Epoxy question?

I did some epoxy repair work yesterday morning, and this evening the Epoxy is still tacky.

Not sure if I made the wrong mix or if the humidity is doing it.

My question is: will holding a hot air supply on it such as a hand held hair dryer help speed up its drying?

Any other suggestions?

Thanks in advance


Shop Light
I have used a shop light to help resins cure. Just don’t put it too close. I think the light helps as much as the heat.

I have had it stay tacky for 12-16
hours in high humidity/cold temps. The shop light is a good recommendation for gentle heat.Unless you reversed the ratio, which I have done.

Epoxy doesn’t "dry."
Drying occurs when solvents evaporate. Epoxy cures through a chemical reaction.

I hope you wore gloves when you applied the stuff, right?

If it does not cure correctly and remains gummy, you can strip it by applying generous amounts of white vinegar. Or even soaking newspaper with white vinegar and laying that over the unkicked epoxy.

Hair dryer may work…
Hit it for a while every so often. It may take a few days.

Something went wrong …

– Last Updated: Jun-11-08 10:13 PM EST –

....... in the mix ?? If it's something important you were working on , remove and redo with brand new fresh components (suggest not using the same stuff you just had a failure with , may be to old) .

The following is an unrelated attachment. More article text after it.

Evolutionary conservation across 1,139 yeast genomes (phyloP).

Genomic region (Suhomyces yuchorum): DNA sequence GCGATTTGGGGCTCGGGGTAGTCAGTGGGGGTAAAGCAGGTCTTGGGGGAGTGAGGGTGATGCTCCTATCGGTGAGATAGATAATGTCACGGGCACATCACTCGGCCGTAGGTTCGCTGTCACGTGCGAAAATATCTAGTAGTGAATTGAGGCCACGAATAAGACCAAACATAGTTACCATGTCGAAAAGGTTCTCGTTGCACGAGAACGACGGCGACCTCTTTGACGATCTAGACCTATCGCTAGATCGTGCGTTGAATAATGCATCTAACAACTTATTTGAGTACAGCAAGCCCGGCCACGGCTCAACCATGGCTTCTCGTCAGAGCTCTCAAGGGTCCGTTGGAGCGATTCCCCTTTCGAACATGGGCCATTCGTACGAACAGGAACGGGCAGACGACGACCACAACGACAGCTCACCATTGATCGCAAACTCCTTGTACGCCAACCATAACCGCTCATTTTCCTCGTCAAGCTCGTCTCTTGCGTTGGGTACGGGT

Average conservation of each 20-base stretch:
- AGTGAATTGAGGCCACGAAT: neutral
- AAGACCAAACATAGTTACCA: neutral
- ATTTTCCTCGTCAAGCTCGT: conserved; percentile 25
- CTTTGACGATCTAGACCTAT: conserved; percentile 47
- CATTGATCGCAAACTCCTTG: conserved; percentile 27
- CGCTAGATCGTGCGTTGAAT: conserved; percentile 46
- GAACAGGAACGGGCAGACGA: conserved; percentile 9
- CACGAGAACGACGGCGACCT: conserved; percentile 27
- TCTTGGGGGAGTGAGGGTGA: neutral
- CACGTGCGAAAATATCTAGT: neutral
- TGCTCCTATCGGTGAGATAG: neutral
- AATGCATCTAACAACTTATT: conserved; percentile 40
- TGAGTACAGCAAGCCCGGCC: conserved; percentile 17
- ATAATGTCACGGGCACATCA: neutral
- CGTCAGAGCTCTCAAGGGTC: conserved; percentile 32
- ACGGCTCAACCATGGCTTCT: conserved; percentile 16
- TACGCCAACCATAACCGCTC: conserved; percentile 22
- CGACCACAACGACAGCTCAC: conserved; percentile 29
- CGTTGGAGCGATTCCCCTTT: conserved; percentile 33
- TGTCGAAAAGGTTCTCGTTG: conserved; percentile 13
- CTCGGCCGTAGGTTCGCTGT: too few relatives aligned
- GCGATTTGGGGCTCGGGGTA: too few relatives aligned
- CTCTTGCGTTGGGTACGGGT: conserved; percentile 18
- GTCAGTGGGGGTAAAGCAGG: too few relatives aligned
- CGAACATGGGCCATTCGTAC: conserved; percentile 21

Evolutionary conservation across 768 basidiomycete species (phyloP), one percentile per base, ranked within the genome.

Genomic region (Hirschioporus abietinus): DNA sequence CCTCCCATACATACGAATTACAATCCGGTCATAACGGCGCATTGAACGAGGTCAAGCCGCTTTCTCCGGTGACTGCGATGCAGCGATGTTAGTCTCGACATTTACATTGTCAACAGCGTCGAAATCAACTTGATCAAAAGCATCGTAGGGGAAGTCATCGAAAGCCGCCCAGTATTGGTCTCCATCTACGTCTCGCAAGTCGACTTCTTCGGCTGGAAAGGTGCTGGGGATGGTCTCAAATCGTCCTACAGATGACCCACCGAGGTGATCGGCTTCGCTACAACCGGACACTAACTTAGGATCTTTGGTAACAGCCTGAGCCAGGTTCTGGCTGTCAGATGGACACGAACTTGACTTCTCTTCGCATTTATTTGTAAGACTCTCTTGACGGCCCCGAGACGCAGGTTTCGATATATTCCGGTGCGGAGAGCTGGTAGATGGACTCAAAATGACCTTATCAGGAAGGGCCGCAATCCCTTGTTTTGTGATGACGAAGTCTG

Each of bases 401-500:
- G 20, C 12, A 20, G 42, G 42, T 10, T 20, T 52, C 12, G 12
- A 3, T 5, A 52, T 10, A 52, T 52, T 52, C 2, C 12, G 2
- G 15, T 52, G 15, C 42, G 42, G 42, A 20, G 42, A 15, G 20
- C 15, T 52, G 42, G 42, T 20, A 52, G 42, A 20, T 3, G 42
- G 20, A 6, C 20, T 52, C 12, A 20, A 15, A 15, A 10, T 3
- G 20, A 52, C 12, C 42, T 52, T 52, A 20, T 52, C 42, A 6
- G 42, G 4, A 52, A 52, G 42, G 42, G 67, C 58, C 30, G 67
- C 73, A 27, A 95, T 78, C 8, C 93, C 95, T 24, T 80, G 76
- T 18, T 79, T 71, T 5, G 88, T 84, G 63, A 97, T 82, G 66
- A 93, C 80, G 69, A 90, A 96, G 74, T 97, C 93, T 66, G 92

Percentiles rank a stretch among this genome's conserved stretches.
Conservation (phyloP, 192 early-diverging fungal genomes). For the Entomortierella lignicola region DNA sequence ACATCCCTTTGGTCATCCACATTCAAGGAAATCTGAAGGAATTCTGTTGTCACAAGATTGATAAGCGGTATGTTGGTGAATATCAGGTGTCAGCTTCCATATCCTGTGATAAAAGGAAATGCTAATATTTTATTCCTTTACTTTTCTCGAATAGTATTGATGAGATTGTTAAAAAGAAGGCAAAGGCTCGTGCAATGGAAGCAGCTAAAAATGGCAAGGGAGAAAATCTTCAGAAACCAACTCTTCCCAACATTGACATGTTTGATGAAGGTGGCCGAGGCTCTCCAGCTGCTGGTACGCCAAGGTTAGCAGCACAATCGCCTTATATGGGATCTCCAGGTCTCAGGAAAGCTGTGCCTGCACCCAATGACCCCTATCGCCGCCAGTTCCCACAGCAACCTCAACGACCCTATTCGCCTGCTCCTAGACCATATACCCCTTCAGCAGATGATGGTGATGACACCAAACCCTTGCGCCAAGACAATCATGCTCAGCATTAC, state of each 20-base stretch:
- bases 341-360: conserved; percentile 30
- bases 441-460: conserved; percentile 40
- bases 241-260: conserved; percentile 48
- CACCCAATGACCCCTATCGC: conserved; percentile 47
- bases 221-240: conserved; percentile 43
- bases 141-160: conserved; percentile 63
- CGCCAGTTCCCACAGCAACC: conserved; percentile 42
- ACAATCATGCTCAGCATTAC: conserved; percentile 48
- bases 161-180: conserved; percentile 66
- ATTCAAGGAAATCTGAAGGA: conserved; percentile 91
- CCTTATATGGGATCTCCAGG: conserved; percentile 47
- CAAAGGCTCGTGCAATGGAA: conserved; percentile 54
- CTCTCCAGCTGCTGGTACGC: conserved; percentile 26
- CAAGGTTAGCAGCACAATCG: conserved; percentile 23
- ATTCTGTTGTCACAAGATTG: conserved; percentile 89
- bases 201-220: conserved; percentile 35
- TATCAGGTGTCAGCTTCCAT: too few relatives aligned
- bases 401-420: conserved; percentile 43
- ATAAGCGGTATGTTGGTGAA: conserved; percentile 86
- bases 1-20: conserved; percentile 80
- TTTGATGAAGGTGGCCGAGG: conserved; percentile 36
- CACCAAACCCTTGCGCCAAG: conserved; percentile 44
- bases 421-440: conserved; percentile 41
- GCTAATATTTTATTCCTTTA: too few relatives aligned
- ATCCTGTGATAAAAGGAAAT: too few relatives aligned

Maybe you put in on too thick w/o filler material ??
In any case it sounds like you didn't achieve proper cure temp. for intial set .

What did ya do ??

…can help - I’ve seen it help cure epoxy that was still “cheesy” days after the initial application. Heat is also good - gentle heat, for long periods - I’ve placed several light bulbs beneath a kayak and shrouded it with an old plastic tarp to help with overnight curing in a cold basement…

You can also dissolve it with…
…denatured alcohol. I find the odor to be a lot less obnoxious than vinegar. Moreover, vinegar neutralizes the epoxy so it cannot cure, alcohol dissolves and removes it.

Possibly not well-mixed
I always measured my Part A and B accurately when doing epoxy work. Our climate is dry, my workroom heated by portable oil-filled radiators.